Date of Award


Document Type


Degree Name

Doctor of Philosophy (PhD)


Comparative Literature (Interdepartmental Program)

First Advisor

James Olney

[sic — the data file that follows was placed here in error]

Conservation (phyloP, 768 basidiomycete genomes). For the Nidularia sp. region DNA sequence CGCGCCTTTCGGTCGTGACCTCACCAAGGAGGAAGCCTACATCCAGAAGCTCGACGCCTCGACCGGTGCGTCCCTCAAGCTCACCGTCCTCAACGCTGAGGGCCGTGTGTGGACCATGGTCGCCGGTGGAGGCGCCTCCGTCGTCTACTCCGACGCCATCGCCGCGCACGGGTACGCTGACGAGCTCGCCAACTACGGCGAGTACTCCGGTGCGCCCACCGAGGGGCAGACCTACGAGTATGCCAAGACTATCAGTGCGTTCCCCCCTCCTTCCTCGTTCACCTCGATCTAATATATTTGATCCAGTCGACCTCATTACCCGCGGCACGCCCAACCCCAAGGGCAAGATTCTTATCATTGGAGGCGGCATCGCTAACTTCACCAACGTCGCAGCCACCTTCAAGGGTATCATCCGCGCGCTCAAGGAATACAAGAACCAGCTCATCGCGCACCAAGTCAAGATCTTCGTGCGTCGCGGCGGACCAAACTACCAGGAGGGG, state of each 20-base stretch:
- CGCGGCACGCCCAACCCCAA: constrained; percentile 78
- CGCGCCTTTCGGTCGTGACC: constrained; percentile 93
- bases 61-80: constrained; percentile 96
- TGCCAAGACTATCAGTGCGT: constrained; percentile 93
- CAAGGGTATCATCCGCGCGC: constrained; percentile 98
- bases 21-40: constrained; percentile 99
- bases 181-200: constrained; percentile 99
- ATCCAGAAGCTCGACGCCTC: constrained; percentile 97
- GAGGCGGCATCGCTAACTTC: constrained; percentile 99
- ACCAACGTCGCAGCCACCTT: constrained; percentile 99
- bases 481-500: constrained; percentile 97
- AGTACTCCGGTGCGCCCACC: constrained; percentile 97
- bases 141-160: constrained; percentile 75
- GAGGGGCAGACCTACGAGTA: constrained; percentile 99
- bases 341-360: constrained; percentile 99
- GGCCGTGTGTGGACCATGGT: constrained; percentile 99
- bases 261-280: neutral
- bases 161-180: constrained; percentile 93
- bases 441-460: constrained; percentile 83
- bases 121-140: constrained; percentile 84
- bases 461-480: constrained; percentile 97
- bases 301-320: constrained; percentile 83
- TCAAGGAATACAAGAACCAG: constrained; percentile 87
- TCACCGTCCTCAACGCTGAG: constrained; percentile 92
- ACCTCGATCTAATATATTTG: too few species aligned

"The Poetry In-Between: Presence and Absence in Whitman, Rimbaud, and Hopkins" analyzes three major nineteenth-century poets and their development of a poetics which has as its chief focus of concern the issue of presencing an eternal and universal "Other" by which to assess self identity. After the Kantian critique and the seeming reduction of human knowledge to phenomenal perceptions, early nineteenth-century poets and theorists feared the entrapment and isolation of the self in subjective awareness. The romantics, such as Friedrich Schlegel, sought ways to overcome such alienating subjectivity and ultimately conceived of the poet as a privileged spokesman and arbiter for a harmonious and "divine" origin of life; it is through the poet's imagination, argue Schlegel and his followers, that the noumenal or total, eternal "Other" is presenced. Through such presencing, which essentially involves the collapsing of boundaries between the phenomenal body and the transcendent soul, the individual self gains identity as part of an integrated, universal, and eternal cosmos. However, each poet faced crises of separation which challenged their presencing of this "Other"; in general, the death of the body in war or sickness threatened to cut the poet off from his vision and participation in an eternal, harmonious "Other." Ultimately, towards the end of their poetic careers, Whitman, Rimbaud, and Hopkins negotiated a poetic stance which views the self as in-between a full presence and a complete absence of cosmic totality; the desire of the self for the "Other" banishes its complete absence, but the self must also recognize the transiency of humanity and our inability to grasp individually the complete presence of an eternity.